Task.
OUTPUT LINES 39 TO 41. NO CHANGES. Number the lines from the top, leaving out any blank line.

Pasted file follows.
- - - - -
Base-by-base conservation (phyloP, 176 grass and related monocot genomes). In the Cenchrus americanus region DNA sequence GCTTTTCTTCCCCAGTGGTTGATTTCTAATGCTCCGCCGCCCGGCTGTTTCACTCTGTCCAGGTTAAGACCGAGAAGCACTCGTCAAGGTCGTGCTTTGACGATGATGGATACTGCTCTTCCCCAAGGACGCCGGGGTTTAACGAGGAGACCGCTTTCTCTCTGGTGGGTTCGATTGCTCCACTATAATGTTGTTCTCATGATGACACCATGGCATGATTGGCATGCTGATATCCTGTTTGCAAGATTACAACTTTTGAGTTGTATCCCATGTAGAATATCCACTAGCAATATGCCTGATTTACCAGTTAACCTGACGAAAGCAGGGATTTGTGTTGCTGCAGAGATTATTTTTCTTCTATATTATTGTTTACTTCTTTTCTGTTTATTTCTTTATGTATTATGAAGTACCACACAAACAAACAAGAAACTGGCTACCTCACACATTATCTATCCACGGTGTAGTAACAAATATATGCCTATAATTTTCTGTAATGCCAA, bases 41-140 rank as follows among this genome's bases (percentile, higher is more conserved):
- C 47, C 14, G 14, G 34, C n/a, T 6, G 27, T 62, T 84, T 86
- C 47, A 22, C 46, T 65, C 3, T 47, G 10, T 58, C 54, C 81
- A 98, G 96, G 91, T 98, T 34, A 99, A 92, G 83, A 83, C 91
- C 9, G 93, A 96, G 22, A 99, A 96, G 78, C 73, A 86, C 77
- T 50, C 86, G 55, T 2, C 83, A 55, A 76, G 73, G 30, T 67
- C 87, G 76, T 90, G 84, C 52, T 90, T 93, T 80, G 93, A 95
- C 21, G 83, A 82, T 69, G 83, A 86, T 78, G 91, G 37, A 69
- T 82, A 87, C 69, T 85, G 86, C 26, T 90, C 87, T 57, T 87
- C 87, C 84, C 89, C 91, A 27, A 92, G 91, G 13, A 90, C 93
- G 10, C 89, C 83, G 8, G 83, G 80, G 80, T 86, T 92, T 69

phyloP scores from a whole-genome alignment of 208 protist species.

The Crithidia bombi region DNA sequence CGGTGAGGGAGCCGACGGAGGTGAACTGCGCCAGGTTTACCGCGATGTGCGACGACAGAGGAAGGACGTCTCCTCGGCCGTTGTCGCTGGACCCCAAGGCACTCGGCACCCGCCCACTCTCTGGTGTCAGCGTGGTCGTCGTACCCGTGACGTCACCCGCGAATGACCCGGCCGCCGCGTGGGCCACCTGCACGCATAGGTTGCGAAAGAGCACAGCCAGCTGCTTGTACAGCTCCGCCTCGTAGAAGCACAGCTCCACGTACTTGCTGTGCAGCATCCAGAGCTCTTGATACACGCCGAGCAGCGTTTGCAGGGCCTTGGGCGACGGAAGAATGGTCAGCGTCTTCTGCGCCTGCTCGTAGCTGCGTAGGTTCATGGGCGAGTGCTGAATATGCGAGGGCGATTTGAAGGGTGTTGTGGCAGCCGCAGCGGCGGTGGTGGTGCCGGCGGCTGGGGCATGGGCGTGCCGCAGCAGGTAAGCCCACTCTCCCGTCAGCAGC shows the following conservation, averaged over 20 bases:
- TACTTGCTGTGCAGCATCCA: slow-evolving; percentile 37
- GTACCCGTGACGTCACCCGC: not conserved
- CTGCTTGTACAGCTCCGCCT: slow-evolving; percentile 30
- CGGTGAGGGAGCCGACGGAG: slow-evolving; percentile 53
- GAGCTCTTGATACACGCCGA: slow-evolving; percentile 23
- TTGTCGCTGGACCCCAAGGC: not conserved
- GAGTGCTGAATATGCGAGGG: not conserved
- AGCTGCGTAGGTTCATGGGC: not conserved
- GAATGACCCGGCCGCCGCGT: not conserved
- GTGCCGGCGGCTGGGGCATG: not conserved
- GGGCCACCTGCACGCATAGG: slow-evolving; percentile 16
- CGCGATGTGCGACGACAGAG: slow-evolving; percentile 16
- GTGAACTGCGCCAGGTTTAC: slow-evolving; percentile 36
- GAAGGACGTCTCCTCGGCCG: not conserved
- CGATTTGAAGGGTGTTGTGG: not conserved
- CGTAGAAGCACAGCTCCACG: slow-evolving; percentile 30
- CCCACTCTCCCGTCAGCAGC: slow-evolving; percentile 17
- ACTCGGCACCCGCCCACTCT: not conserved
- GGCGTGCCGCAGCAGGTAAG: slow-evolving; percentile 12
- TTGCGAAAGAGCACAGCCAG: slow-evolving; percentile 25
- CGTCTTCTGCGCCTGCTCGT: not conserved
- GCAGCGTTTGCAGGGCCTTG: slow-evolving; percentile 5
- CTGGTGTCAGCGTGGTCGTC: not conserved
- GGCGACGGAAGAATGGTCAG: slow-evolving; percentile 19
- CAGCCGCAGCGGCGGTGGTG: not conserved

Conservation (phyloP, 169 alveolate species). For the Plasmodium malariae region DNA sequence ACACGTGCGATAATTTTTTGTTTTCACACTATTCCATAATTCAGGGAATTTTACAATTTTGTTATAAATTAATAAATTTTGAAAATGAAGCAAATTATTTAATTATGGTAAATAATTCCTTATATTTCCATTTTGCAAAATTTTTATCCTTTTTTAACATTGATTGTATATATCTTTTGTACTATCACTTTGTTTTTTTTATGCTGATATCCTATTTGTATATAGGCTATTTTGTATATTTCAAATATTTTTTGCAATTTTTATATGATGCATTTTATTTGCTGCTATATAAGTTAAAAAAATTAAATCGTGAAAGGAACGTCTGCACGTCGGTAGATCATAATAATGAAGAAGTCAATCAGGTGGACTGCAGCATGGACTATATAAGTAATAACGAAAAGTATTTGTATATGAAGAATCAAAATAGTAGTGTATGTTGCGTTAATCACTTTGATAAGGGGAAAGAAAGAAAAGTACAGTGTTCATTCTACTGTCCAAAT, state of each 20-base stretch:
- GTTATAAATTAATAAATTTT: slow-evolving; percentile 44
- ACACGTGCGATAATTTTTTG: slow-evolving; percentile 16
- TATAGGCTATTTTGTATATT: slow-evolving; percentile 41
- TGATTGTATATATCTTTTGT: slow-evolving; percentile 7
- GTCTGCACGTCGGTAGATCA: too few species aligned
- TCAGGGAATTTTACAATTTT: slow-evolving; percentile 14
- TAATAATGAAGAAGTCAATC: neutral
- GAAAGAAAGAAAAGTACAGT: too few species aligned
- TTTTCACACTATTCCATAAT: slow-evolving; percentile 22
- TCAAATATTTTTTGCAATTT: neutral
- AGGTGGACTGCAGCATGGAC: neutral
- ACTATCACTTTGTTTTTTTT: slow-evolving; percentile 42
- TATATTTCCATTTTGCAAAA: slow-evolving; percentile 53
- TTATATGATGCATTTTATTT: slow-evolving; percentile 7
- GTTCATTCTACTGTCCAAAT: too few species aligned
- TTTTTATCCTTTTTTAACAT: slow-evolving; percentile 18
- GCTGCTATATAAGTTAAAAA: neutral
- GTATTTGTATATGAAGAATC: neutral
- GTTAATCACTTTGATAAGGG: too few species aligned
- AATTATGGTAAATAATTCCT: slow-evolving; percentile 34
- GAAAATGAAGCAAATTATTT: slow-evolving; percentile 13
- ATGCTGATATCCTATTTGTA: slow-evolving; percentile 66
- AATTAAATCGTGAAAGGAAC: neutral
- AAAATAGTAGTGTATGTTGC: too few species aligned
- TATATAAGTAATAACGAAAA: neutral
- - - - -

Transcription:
Conservation (phyloP, 169 alveolate species). For the Plasmodium malariae region DNA sequence ACACGTGCGATAATTTTTTGTTTTCACACTATTCCATAATTCAGGGAATTTTACAATTTTGTTATAAATTAATAAATTTTGAAAATGAAGCAAATTATTTAATTATGGTAAATAATTCCTTATATTTCCATTTTGCAAAATTTTTATCCTTTTTTAACATTGATTGTATATATCTTTTGTACTATCACTTTGTTTTTTTTATGCTGATATCCTATTTGTATATAGGCTATTTTGTATATTTCAAATATTTTTTGCAATTTTTATATGATGCATTTTATTTGCTGCTATATAAGTTAAAAAAATTAAATCGTGAAAGGAACGTCTGCACGTCGGTAGATCATAATAATGAAGAAGTCAATCAGGTGGACTGCAGCATGGACTATATAAGTAATAACGAAAAGTATTTGTATATGAAGAATCAAAATAGTAGTGTATGTTGCGTTAATCACTTTGATAAGGGGAAAGAAAGAAAAGTACAGTGTTCATTCTACTGTCCAAAT, state of each 20-base stretch:
- GTTATAAATTAATAAATTTT: slow-evolving; percentile 44
- ACACGTGCGATAATTTTTTG: slow-evolving; percentile 16